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    Staring down the ridge. Although reports said the first few miles was rideable there were a few trees down and other spots that required dismounting.

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    Looking back up. It reminded me of Los Pinos or Bell Ridge here in Socal, though with HABs that were shorter and less steep/sustained but much more f. Guess our local rides are good training!

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    Some grade “A” HAB was had

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    I was caught on one of the road segments by Curtis, and Mike D who I know as Springsproject on TGR. We rode/ HAB’d much of the ridge together. It was great to meet Mike finally, he has some cool TRs that I've been following for a few years.

    Party on Oracle Ridge!

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    Finally we get to some sustained rideable trail

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    I fell behind Mike and Curtis on a steep fireroad descent when my seatbag started contacting the rear tire. They seemed to get way ahead, but turns out they missed a turn onto singletrack at a sharp bend in the road. I may well have missed it myself had I not had to stop right there again to re-tighten my seat bag.

    I got down all the way onto Cody trail where I stopped at a junction for a snack, when the two of them caught up to me. Cody Trail was a nice break from the fall line chunder of Oracle Ridge but it had its own surprises in the form of steep water bar drops, often in the middle of tight corners. Flagging on the side of the trail seemed to indicate most of these water bars would be removed. I walked a bunch of those drops.

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    Soon enough I was at the American Flag TH.

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    There was still a lot of work to go to get to Oracle, although it was pretty fast riding. There were a few asskicker climbs thrown at us just when you thought you should be getting to the highway. My brakes were squealing by this point too. I thought I had cooked them coming down off the mountain, and figured I’d take a look at them in Oracle and swap pads if need be.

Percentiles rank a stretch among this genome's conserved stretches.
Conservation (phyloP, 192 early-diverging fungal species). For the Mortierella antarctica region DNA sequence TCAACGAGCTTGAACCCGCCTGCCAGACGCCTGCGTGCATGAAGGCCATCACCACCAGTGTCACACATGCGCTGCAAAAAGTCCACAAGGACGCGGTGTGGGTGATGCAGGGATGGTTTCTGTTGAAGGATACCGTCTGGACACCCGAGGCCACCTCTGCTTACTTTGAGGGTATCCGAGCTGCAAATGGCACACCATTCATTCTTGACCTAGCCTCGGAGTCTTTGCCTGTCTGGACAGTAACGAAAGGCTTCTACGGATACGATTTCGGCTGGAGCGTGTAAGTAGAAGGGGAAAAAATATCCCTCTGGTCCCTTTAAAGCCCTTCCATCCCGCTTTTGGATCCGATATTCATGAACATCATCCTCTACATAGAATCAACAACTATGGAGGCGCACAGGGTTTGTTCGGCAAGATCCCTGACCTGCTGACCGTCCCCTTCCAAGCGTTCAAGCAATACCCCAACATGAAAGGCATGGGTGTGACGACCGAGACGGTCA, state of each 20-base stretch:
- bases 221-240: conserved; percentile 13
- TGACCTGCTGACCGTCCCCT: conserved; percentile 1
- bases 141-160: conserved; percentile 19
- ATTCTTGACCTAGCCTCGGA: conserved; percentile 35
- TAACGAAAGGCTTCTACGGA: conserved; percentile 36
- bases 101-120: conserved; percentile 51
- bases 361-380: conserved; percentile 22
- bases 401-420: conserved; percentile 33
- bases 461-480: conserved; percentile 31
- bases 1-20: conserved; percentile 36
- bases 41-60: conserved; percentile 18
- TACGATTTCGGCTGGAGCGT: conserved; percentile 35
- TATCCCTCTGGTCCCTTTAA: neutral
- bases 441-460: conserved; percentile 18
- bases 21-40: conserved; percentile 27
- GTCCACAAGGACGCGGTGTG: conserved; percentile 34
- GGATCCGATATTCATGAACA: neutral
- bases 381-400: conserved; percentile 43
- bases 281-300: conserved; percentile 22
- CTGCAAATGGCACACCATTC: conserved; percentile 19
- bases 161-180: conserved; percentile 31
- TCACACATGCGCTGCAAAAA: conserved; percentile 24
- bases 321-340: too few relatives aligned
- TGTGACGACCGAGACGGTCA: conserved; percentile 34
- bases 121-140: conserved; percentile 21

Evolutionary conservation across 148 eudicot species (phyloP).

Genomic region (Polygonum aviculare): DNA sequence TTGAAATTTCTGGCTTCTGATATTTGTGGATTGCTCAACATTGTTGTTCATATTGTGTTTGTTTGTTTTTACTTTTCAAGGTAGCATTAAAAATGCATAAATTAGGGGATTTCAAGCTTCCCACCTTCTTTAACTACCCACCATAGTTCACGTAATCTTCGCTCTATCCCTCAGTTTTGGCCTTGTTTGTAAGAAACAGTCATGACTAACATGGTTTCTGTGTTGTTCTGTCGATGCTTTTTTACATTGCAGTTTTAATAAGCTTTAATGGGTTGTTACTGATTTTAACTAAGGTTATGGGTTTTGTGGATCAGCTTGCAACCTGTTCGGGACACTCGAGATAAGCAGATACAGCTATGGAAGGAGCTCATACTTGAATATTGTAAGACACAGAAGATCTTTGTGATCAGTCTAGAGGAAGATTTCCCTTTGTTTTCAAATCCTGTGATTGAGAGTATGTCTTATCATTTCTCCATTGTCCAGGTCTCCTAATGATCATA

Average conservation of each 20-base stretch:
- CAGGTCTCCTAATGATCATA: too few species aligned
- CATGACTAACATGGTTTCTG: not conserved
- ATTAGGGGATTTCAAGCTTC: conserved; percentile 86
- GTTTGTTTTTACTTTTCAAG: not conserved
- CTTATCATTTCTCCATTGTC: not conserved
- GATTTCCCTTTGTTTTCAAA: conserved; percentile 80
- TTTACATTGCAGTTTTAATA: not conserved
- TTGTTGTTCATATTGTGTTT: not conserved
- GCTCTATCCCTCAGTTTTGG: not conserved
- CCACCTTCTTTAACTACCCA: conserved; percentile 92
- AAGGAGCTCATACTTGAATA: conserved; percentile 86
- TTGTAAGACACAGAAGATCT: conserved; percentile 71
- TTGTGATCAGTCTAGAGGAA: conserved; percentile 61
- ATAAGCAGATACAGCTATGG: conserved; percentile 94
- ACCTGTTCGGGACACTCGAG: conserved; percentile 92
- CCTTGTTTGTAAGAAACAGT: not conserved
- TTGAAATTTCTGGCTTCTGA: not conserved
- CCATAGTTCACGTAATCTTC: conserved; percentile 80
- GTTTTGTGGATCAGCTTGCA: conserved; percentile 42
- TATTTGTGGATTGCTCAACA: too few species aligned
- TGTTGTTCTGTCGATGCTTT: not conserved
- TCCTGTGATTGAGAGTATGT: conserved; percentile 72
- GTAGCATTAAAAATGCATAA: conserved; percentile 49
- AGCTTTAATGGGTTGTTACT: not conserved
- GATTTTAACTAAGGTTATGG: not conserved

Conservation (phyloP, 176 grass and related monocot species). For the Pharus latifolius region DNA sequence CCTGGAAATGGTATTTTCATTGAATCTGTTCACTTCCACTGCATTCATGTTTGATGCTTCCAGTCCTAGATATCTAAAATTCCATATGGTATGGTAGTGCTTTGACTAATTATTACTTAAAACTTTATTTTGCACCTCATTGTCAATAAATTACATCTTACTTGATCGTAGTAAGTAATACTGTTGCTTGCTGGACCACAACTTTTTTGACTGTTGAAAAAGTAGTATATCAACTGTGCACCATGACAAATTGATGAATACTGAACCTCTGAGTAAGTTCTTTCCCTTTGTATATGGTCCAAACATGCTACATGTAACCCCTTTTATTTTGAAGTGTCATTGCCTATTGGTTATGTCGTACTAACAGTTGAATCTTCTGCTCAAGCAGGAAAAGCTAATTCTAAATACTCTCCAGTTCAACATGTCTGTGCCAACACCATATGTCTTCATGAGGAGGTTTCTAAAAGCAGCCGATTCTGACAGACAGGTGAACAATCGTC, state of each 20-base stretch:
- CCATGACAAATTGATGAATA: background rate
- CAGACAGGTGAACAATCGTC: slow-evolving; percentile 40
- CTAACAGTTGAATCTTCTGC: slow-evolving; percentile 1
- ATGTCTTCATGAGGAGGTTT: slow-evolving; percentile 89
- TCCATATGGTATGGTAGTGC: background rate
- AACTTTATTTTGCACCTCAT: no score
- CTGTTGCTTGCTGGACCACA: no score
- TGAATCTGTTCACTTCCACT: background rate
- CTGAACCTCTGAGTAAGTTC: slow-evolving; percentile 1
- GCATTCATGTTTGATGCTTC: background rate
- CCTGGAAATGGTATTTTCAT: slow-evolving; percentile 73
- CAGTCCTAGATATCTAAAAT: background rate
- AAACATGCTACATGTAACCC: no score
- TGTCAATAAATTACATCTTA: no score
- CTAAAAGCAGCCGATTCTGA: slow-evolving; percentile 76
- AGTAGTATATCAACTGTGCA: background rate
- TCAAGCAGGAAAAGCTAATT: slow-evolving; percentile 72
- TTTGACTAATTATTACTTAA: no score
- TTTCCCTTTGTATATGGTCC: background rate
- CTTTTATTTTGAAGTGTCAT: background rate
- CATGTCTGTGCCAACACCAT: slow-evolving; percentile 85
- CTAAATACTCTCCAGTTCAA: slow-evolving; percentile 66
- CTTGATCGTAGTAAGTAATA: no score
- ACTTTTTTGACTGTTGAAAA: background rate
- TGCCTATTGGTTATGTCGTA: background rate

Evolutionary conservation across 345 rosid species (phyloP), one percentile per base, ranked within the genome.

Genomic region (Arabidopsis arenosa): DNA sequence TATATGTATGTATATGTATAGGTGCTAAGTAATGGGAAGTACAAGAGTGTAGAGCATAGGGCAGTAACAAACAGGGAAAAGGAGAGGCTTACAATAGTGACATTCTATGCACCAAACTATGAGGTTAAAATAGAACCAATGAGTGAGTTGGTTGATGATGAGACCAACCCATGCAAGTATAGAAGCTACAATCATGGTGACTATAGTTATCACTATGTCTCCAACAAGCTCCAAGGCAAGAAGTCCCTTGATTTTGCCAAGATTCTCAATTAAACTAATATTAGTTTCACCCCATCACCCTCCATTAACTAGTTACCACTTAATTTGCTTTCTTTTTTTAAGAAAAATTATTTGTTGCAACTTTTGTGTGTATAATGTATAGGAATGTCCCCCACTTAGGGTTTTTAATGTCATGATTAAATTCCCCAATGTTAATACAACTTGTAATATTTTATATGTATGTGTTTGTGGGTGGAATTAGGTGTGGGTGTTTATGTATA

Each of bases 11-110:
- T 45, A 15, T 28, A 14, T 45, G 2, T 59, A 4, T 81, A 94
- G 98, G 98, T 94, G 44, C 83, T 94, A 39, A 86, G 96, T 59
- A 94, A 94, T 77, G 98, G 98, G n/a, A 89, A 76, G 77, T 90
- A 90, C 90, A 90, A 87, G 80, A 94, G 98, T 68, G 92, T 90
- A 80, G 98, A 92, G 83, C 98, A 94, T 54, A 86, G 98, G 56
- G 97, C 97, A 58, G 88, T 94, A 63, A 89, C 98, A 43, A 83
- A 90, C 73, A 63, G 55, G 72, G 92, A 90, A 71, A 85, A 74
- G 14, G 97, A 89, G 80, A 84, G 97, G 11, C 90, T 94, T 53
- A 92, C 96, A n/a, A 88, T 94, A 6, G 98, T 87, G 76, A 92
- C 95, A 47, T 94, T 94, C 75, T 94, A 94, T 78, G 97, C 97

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    Mike and Curtis had diverted to a water source off Cody trail so I got ahead of them through Oracle State Park and into town. They caught up to me just as I was pulling into the café for lunch. I passed a couple other riders leaving town on the ride in, and Garret Alexander was there having lunch as we pulled up.

    Ordering a cold coke was the first order of business, and then we dug into the menu, ordering food, then more food, then more food to go. It wasn’t just the waitress laughing at us over the ridiculous amount of food we ordered, but the customers inside were getting a chuckle as well. The food was great and really hit the spot. Then we cruised over to the Circle K to pick up more supplies. We’d have to carry enough food to make it to Superior since this was the last food source on the 300 route.

    The others had just taken off when Joe P rolled up. Mr. “I’m not sure I’m ready for the 300” had made up a full days ride on me in 1.5 days. It was good to see a familiar face though. I took off to get back to the route and saw a few other riders heading for one of the food establishments on the way out of town.

    Tiger Mine Trailhead

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    While I’d ridden the rest of the route I can’t exactly call it all familiar territory. The next 10 miles coming up I'd only ridden once, in the opposite direction, and with only the "intimate” light of my camping headlamp. I’d finally get to ride this in daylight today. While there was some tough climbing it seemed like what I’d heard is true, the riding is better heading north than it is heading south.

    Looking back at Mt Lemmon

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    And looking ahead… I have a bit more climbing before I get to the high point where the trail starts to drop into Bloodsucker Wash. That high point is as far as I got in daylight previously. I would almost make it back there in daylight tonite.

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    But not quite… I was able to hold off Joe P to that point though. He is a strong climber and caught me right at the gate at the top of that climb.

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    I am a strong descender though, so after my break I was able to catch up and pass him on the descent. I made up enough time that it took him an hour or so to catch me a couple wash crossings later. I was caught by another rider around that time too, Keith Tomei. The goal for each of us was to make it to Freeman Rd but there was still a couple hours to make it there yet this night. After a few frigid ravine crossings Antelope Peak finally rose above me in the moonlight and I got to my campsite around 1am. I was sound asleep by about 1:10am!

    This was a much better day for me for sure. Temps were great, chafing wasn’t an issue anymore, and most importantly I was feeling strong. I guess 12 hours of sleep helped a lot!

    Stats for the day – 68mi, +9,950 / -11,950, 20 hours
     
    Fijirob, MattB, PATKOUG and 2 others like this.
  6. evdog

    evdog Well-Known Member

    Location:
    San diego
    Name:
    Evan S